By JOY CRIST
Longtime Hatteras Island visitors and residents have likely noticed the rise in golf carts in recent years.
Once a rare sight just a decade or so ago, today they seem to be everywhere, and especially in locales like Hatteras village where the rules for operating golf carts are more generous and flexible. Golf cart rentals are available throughout Hatteras and Ocracoke islands, and Hatteras village even has an annual 4th of July Golf Cart parade, where dozens of decked-out and patriotic carts cruise around the village in a colorful procession.
And with the rise of golf carts, there are a number of questions on what constitutes legal operation. The rules of the road for golf carts are complicated at best, and every village – and even every street – has its own potential set of guidelines on what’s legal, and what’s not.
So before we get into where golf cart operation may be headed next on Hatteras Island, here’s a quick review of where and how golf carts can currently be operated.
Where Golf Carts are legal
In 2010, the Hatteras Village Civic Association presented a measure to regulate golf carts to the Dare County Board of Commissioners. The ordinance was passed that summer, and since then, golf carts have been allowed on all streets and roads in Hatteras village west of and including Austin Road and Austin Lane, in areas where the speed limit is 35 mph.
Hatteras village is certainly the most golf cart-friendly village on the island, which is also why it easily has the most carts cruising the streets. Rentals are readily available, and the inherent layout of the village, (as well as the low speed limits throughout), makes it easy to cruise from one attraction or destination to the next.
But in addition to Hatteras village, there are other areas of Hatteras Island where golf cart use of any kind is allowed. These areas include the following:
- Golf carts may be operated in the Village of Avon on the followings streets where the speed limit is 35 mph or less:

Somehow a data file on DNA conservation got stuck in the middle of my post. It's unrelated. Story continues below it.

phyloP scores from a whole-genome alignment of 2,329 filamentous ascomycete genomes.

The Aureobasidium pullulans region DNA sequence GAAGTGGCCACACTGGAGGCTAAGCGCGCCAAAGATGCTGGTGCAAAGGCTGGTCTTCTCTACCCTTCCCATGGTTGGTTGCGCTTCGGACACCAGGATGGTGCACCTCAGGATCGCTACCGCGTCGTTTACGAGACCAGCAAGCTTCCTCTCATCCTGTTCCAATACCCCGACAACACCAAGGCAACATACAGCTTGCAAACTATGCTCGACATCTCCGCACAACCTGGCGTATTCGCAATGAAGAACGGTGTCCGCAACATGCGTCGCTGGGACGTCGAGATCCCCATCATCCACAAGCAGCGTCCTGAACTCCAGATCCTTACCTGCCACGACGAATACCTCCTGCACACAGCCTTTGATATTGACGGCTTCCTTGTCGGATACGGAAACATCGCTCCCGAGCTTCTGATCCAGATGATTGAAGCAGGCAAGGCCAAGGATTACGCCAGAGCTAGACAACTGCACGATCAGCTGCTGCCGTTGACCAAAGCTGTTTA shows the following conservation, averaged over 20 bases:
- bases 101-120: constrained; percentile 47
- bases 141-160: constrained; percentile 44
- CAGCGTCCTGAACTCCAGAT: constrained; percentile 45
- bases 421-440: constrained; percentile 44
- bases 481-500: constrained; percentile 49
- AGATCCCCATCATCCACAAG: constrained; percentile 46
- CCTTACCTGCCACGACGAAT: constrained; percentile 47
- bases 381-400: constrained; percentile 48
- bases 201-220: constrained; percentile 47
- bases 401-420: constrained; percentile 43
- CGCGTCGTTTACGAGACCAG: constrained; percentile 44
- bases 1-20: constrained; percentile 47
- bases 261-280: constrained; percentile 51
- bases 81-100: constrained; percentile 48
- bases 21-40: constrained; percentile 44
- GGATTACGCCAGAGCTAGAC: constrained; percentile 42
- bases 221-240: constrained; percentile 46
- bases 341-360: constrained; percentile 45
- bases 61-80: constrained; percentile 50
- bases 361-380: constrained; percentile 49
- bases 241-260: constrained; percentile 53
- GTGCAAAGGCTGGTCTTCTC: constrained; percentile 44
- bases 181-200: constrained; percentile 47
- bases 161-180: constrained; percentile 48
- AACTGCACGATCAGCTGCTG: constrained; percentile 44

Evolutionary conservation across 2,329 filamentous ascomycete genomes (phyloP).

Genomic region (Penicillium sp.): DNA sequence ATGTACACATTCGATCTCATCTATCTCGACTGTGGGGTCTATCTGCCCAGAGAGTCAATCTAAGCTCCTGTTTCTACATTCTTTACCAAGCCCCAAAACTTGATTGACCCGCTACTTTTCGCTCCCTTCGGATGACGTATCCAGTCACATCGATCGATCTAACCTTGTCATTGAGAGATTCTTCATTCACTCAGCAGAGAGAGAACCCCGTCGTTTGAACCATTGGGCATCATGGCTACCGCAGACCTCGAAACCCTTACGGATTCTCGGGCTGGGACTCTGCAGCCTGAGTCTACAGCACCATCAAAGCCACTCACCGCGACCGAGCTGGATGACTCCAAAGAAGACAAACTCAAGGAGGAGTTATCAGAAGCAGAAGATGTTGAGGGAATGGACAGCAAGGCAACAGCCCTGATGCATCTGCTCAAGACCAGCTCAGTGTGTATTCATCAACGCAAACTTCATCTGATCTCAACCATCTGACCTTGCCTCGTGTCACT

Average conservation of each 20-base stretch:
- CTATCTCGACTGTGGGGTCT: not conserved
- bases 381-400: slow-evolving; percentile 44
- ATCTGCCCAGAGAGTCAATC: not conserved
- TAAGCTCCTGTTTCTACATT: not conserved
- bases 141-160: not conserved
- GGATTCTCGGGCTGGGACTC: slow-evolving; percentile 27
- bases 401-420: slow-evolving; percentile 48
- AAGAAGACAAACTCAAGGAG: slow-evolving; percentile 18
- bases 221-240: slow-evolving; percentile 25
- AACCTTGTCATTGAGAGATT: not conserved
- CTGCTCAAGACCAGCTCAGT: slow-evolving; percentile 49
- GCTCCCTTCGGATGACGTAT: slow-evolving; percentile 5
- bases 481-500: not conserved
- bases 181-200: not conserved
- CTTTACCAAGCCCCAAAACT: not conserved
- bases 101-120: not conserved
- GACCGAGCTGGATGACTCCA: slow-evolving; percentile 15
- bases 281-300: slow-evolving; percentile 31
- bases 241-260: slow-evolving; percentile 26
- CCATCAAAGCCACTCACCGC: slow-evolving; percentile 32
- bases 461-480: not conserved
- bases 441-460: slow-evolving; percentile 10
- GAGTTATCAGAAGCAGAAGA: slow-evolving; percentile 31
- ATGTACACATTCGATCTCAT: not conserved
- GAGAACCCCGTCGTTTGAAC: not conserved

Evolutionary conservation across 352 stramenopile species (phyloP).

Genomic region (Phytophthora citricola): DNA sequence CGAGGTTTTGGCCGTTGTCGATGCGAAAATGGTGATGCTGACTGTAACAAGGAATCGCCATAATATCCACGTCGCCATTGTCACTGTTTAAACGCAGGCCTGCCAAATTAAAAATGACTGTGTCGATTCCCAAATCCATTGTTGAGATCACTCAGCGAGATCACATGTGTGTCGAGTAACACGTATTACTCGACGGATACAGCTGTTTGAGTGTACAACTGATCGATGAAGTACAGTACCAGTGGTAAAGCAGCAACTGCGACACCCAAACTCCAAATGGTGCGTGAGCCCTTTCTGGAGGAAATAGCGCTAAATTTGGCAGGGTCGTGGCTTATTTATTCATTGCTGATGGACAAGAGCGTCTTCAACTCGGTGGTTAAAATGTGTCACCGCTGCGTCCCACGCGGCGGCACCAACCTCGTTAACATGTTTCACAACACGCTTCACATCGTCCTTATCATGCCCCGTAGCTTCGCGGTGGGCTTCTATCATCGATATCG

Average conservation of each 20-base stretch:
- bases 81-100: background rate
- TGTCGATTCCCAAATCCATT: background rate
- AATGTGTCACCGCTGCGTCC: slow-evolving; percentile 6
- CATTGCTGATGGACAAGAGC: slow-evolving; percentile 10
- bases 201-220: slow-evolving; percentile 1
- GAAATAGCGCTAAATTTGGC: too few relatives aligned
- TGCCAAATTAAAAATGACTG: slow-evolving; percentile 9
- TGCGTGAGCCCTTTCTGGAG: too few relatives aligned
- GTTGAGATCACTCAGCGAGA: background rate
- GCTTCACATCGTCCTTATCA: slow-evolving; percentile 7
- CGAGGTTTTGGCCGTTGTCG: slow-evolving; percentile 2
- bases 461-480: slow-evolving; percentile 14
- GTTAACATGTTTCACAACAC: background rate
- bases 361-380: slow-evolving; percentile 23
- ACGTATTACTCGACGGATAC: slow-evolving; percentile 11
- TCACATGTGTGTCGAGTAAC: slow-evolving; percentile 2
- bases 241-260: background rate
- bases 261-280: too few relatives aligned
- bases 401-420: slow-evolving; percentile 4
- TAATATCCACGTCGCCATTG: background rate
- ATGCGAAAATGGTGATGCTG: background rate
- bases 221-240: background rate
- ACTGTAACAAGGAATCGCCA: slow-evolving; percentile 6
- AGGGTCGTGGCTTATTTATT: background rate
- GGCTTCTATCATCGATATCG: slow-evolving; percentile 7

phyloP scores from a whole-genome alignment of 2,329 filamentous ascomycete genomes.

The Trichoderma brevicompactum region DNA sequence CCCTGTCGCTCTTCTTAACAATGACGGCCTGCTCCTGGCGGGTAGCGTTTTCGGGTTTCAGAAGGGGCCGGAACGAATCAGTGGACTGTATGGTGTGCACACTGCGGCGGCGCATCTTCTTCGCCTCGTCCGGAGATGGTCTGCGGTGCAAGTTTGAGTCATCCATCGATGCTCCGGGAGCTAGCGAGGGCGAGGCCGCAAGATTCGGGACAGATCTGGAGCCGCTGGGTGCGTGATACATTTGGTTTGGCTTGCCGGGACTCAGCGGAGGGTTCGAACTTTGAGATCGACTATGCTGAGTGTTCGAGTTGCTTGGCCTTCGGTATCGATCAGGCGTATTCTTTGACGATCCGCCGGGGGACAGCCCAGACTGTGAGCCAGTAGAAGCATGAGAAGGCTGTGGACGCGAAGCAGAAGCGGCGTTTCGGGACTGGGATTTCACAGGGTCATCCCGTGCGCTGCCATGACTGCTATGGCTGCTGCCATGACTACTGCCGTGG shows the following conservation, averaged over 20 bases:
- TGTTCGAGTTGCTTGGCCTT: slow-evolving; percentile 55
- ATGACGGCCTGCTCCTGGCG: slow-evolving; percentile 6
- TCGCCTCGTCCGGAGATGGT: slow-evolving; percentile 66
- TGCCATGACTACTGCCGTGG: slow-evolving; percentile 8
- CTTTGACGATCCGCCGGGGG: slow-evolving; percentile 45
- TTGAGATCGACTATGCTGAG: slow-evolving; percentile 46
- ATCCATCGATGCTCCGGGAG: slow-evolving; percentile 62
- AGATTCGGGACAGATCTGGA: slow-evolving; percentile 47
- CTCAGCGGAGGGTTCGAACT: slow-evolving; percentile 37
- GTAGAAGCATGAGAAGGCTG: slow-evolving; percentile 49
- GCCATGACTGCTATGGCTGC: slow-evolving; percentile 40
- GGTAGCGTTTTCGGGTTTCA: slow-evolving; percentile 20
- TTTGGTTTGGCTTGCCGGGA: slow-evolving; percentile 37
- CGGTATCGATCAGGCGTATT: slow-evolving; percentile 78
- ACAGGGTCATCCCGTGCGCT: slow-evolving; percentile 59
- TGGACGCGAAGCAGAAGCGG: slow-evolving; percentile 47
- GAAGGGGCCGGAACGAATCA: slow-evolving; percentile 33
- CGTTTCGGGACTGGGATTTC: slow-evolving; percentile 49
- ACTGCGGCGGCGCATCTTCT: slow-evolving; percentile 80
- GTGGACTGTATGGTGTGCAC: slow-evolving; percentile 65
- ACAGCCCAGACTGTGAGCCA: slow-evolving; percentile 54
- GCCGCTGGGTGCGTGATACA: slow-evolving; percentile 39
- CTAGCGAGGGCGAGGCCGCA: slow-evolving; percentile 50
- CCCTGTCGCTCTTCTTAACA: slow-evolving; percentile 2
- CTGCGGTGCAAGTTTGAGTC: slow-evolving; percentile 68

- Harbor Road west of North End Road and the streets connected to Harbor Road located west of North End Road.
- The streets connected to North End Road, McMullen Road, Reef Drive, Old Main Road and Williams Road. (Adopted 12-2-2013)
- Golf carts may be operated in Waves village in the St. Waves subdivision on Sea Vista Court and Sea Vista Drive, where the speed limit is 35 mph or less. (Adopted 8-1-16)
So the above areas are legally solid for golf carts, but wait, there’s more!
Because throughout Hatteras Island, golf carts of all varieties may also be used on streets which are not state maintained.
According to Sergeant Doug Oberbeck of the Dare County Sheriff's Office, state-maintained roads can be identified by the local street signs.
Essentially, on the street sign, stop sign, or other signage on the end of a street, a state-maintained road will have a four-digit number listed. A private road will have no number visible on the sign, and may even have more decorative signs that indicate they are actually part of a private community.
“If you had a subdivision that was private and not state maintained, then theoretically, a golf cart could operate on that road,” said Sergeant Oberbeck.
And this is where it can get really complicated.
For example, in Avon, the soundside area of Kinnakeet Shores is primarily comprised of private roads, while the oceanside portion of the subdivision – or Ocean View Drive – is a state road. And technically, in communities that have private roads on both the soundside and oceanside, it would be illegal to use N.C. Highway 12 to cross from one portion of the subdivision to another, although arguably it’s an illegal move that’s on par with minor traffic crimes, like jaywalking. It should also be noted that golf carts are not legal on federal property, (aka NPS land), like Lighthouse Road which leads to the Cape Hatteras Lighthouse and Cape Point.
And there’s also one more layer to the complicated web of golf cart regulations, because street legal golf carts, (or golf carts that have been properly licensed, are insured, and have all required safety equipment), can be used pretty much everywhere – including N.C. Highway 12 - so long as they stay in 35 mph zones.
So suffice it to say, with the exception of designated areas which have concrete rules in place, the rules surrounding golf cart use on the island is complicated. It varies from street to street, and from cart to cart, and it can be hard to identify from a glance whether a golf cart is operating within local and state laws, or if it’s skirting the rules.
As a general rule of thumb, if you’re cruising down a state road and your cart isn’t licensed, (and you’re not in Hatteras village), then there’s a pretty good chance you are breaking the law.